I discovered ‘**Math without Numbers**‘ by ** Milo Beckman** totally by accident. Sometimes these serendipitous discoveries turn out to be amazing and that is what happened.

At the beginning of the book, Milo Beckman asks the deceptively simple question, ‘How many shapes are there?’ And before long we are taken into a dizzying tour of different kinds of shapes and how some of them are similar though they look very different and we see the world of shapes in new ways. Then Beckman asks the question, ‘Which is the biggest number?’ He then proceeds to show us what that is, and while we are reeling from the amazement that we feel with the new things we learnt, Beckman ups the ante and asks us the question, ‘Is there a number which is bigger than this biggest number?’ The answer to that is even more surprising and amazing! Then Beckman asks the question, ‘If someone says something, can we definitely prove that this statement is either true or false?’ The obvious common sense answer to this, of course, is that a statement is either true or false. What else could it be? But Beckman shows that there is more to this than meets the eye, and what we discover at the end of this conversation is a revelation.

Beckman’s style is conversational and friendly. The whole book is like having a conversation with a friend. It is beautiful. Beckman’s breezy style and humour makes us smile. For example, this passage –

“Before you go tell your loved ones that you read a book about math and learned that a square is a circle, keep in mind: Context matters. A square is a circle, in topology. A square is most certainly not a circle in art or architecture, or in everyday conversation, or even in geometry, and if you try to ride a bike with square tires you won’t get very far.”

And this one –

“When mathematicians talk about the fourth dimension, we’re not talking about time. We’re talking about a fourth geometric dimension, just like the first three. There’s up-down, left-right, forward-back, and then, let’s say, “flim-flam.” You know, another one.”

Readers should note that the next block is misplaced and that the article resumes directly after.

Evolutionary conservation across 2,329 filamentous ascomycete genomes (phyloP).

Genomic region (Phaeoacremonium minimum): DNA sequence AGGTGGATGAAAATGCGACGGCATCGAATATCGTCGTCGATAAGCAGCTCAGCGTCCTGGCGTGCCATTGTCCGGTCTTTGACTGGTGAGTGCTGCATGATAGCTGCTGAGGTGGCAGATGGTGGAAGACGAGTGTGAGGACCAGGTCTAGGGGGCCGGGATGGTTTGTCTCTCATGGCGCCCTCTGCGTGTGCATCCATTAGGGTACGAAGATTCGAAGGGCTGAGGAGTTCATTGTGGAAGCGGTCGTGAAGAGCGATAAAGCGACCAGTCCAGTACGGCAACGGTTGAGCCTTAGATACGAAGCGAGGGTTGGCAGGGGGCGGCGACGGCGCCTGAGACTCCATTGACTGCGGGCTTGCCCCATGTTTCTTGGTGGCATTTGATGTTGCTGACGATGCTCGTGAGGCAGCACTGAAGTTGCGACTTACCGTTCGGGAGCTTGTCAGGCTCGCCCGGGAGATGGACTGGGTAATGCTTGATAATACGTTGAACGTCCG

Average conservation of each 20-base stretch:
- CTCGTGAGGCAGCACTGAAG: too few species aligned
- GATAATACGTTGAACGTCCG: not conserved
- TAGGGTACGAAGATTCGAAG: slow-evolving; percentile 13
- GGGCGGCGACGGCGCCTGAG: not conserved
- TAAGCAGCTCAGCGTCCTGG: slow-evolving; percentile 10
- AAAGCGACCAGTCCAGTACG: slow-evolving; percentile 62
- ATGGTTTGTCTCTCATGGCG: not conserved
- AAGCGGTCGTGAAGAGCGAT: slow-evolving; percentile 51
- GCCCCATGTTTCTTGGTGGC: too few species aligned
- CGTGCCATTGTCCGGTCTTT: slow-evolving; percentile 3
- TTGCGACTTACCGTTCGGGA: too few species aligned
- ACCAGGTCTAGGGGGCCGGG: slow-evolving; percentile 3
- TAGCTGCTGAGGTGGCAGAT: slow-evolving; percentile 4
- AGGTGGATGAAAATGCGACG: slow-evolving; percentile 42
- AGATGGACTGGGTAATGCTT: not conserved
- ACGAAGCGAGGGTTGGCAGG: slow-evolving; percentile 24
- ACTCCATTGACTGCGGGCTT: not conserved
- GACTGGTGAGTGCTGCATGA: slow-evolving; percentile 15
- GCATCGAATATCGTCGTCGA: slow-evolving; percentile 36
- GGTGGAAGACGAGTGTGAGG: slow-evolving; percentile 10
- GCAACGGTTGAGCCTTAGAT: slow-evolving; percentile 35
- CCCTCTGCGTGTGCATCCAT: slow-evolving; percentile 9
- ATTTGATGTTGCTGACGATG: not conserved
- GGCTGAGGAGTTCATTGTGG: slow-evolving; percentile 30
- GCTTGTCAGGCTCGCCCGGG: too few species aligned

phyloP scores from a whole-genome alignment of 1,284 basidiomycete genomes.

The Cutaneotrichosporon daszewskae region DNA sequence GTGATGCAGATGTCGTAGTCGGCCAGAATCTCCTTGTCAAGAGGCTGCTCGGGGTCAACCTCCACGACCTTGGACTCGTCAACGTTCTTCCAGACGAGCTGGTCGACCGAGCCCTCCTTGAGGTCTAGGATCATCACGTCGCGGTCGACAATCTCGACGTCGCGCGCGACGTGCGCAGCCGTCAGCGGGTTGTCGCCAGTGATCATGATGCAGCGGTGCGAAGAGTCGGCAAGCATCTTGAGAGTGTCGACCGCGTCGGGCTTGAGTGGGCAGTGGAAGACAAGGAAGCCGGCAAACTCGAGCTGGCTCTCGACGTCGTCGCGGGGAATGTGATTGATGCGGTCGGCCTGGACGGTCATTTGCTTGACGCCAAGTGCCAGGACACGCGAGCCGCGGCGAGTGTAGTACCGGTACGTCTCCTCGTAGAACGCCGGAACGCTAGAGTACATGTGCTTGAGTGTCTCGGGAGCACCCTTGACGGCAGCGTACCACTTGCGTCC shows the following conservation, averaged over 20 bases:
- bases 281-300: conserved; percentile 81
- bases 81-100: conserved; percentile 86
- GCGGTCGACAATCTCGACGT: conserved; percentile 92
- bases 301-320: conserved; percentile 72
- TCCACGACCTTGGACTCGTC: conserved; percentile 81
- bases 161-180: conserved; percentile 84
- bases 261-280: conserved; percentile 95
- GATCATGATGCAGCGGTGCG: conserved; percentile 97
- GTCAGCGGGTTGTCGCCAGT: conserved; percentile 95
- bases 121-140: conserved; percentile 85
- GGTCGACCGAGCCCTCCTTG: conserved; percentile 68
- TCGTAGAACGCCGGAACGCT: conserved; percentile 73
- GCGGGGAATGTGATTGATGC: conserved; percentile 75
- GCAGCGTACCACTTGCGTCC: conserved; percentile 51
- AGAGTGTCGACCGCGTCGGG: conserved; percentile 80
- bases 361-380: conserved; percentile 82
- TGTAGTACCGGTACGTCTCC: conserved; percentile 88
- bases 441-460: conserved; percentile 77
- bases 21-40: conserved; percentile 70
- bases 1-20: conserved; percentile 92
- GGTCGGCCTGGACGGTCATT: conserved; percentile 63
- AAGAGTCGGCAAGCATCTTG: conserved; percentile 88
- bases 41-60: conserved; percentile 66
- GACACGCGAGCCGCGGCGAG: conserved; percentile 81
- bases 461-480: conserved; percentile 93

As promised in the title, there are no numbers in the book. As Beckman is fond of saying, the only numbers which are there in the book are page numbers 😊

**M Erazo** is the brilliant artist who has worked on this book, and their beautiful illustrations are insightful and enrich our reading experience.

When we finish reading the book, we realize that we have been taken on a breezy, fascinating, whirlwind tour of topology, analysis, abstract algebra and Gödel’s Incompleteness theorem. All complex parts of mathematics, most of which are taught at the master’s level. We don’t realize all that, of course, while reading the book, because Beckman makes it all sound simple.

I loved ‘Math without Numbers’. It is one of the best books on mathematics and science that I’ve ever read. It brings out the magical beauty of mathematics to the general reader and it is an absolute pleasure to read. I’ll just echo what Ian Stewart has said on the book’s cover – “*Everyone should read this delightful book.*“

One of the chapters from the book has been excerpted in Lithub. You can find it here. Hope you enjoy reading it.

Have you read Milo Beckman’s book? What do you think about it?